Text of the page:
Heavy storms and tornadoes ripped through downtown Atlanta and surrounding neighborhoods of Cabbagetown, East Atlanta, and Vine City last weekend. Media coverage following the storm conformed to the usual clichés: the twisters “sounded like freight trains” and their aftermath resembled a “war zone.” I can’t totally discredit either of these. I do live across the street from a freight line, wasn’t right across the street from the tornados, but I’m not too concerned with what they sounded like anyway. I did check out the damage afterwards and I am concerned with war zones. Like most USonians, have never experienced a war zone, but I’m not sure if the two realities match up exactly…
Tornado damage in Atlanta
This week has been an opportune time to think about what a war zone actually looks like. Since attending a planning meeting of Rutgers Against the War
last month I’ve been brought back to my own experience five years ago. A group of 18 and 19-year old antiwar activists, in desperation, made contingency plans for a walkout at our college as we awaited the “Shock and Awe” bombing of Baghdad. We didn’t know what to expect beyond the words of the tactic’s architects: “[Shock and Awe is] threat and fear of action that may shut down all or part of the adversary's society or render his ability to fight useless short of complete physical destruction.” Half a decade later, Iraq’s physical infrastructure and civil society is still at “prewar” levels – but of course Iraqis my age have never truly lived in a “prewar” society. This is what a war zone is like:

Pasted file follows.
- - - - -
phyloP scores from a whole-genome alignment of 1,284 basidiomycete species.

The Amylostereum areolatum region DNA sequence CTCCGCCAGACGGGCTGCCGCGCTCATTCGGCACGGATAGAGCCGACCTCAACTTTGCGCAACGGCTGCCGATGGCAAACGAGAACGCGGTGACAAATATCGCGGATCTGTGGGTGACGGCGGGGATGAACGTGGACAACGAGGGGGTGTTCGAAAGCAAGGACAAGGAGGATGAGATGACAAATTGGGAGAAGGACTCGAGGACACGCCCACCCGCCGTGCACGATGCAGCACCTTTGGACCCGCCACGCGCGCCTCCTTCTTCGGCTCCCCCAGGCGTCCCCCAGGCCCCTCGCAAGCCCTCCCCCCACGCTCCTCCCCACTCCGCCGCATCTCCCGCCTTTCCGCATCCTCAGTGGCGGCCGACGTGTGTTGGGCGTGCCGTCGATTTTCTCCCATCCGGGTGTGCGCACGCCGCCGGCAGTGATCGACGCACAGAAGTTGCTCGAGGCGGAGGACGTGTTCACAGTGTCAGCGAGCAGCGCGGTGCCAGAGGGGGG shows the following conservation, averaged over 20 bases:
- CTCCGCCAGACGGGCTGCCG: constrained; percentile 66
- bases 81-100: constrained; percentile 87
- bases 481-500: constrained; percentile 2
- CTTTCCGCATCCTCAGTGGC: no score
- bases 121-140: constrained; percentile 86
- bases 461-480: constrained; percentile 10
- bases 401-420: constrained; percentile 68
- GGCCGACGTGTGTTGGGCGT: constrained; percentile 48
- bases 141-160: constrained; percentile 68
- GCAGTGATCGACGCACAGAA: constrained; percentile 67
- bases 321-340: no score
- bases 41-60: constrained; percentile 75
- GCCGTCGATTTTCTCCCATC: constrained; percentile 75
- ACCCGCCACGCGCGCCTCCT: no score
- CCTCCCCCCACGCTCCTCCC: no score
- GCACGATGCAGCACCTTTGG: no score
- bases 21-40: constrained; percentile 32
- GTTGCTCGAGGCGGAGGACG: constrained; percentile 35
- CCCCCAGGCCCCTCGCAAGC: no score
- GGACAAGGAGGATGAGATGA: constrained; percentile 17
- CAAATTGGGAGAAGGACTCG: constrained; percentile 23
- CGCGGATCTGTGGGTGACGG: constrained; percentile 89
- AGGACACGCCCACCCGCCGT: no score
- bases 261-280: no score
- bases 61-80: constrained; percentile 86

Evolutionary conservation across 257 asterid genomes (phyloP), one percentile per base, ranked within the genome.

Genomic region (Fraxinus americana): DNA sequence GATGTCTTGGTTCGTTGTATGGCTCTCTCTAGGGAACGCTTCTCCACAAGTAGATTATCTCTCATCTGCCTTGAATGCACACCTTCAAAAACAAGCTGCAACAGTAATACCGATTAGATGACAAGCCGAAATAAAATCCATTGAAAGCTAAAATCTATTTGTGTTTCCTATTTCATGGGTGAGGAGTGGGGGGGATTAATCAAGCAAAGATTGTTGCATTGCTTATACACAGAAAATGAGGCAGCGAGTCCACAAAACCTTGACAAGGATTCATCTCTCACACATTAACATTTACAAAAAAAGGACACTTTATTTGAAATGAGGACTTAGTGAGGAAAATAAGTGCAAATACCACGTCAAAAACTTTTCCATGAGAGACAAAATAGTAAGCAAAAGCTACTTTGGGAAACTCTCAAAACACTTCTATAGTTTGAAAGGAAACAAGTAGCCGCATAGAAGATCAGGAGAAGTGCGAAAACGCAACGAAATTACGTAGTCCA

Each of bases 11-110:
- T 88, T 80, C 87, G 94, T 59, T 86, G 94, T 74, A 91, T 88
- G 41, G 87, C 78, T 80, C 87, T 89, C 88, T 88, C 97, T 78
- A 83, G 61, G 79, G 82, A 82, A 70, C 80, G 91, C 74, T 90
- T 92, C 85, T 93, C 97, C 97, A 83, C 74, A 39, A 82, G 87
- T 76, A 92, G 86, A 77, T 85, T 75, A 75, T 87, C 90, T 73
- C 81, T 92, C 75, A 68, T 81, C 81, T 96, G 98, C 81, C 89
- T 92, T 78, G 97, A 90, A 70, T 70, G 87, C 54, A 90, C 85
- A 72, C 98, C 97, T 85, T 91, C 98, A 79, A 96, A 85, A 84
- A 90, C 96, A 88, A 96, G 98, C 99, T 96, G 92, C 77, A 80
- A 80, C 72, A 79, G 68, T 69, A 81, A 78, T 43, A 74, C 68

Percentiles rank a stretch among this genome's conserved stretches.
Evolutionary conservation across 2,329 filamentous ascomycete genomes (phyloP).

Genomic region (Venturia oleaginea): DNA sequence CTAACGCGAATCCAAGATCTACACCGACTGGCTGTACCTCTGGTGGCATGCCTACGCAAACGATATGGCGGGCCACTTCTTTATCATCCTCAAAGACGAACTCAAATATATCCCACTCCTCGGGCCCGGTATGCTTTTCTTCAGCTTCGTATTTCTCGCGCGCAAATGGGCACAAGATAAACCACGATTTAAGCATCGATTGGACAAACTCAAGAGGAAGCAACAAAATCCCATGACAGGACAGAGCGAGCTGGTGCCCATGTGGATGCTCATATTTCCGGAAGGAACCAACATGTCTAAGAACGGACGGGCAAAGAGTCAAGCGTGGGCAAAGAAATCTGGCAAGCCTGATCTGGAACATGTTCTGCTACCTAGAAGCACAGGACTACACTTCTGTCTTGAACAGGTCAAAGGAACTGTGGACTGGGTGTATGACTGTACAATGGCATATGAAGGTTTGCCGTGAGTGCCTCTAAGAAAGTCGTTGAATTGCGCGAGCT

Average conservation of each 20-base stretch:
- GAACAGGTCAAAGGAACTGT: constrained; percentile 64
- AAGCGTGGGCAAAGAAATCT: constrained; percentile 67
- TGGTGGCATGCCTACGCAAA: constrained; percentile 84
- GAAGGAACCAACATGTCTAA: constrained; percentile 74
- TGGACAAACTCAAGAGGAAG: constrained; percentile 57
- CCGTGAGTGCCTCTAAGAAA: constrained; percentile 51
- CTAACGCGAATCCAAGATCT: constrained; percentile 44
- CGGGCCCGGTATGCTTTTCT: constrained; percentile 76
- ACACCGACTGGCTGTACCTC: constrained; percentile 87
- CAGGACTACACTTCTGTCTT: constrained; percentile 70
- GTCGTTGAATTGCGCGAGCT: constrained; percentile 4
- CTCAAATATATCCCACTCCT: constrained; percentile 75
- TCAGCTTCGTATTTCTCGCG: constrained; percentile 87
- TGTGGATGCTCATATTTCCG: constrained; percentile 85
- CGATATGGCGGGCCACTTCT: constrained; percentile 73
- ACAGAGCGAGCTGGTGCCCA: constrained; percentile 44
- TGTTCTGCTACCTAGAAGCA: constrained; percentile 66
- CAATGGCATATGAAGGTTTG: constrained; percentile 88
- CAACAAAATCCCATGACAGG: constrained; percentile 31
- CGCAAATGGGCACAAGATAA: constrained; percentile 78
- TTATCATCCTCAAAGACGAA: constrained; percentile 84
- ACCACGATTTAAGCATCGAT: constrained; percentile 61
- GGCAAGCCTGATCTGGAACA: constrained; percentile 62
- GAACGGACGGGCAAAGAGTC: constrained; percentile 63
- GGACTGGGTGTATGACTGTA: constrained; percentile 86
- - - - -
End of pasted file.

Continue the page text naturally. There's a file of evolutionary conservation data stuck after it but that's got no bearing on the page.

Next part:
A woman was walking by, and she was carrying a huge bag, and she looked like she was heading towards us. We lit her up with the Mark 19, an automatic grenade launcher. And when the dust settled, we realized that the bag was only full of groceries… she had been trying to bring us food, and we blew her to pieces for it... [from Winter Soldier: Iraq and Afghanistan]
War in Iraq
What does a war zone look like for the troops? Physical threat of injury and death, pervasive hyper-oppression of women, gays, and people of color in the military, dehumanization that tries to turn people into killers. The Winter Soldier sessions on racism and sexism in the military give a good picture of that reality. A cousin of mine, the son of a fireman who was promised firefighter training by the marines, will be deployed to Iraq next week. My family is buying him helmet liners from Operation Helmet
... because apparently $500 billion can't buy decent padding... that’s what a war zone looks like.
Forty years before this past Sunday, American soldiers massacred hundreds of civilians in the Vietnamese village of My Lai – in order to save them. BBC News reported: “Soldiers went berserk, gunning down unarmed men, women, children and babies. Families which huddled together for safety in huts or bunkers were shown no mercy. Those who emerged with hands held high were murdered. ... Elsewhere in the village, other atrocities were in progress. Women were gang raped; Vietnamese who had bowed to greet the Americans were beaten with fists and tortured, clubbed with rifle butts and stabbed with bayonets. Some victims were mutilated with the signature "C Company" carved into the chest. By late morning word had got back to higher authorities and a cease-fire was ordered. My Lai was in a state of carnage. Bodies were strewn through the village.”
That’s what a war zone looks like.
One final, coincidental thought: what does a class war
zone look like? Several public housing complexes, until a few years ago, were scattered throughout the area affected by the tornado. The Atlanta Housing Authority has announced plans to accelerate the privatization of housing in the city and completely destroy all remaining public housing by 2010. Earlier in the week I’d taken some photographs of a still-standing but condemned buildings:
Class war in Atlanta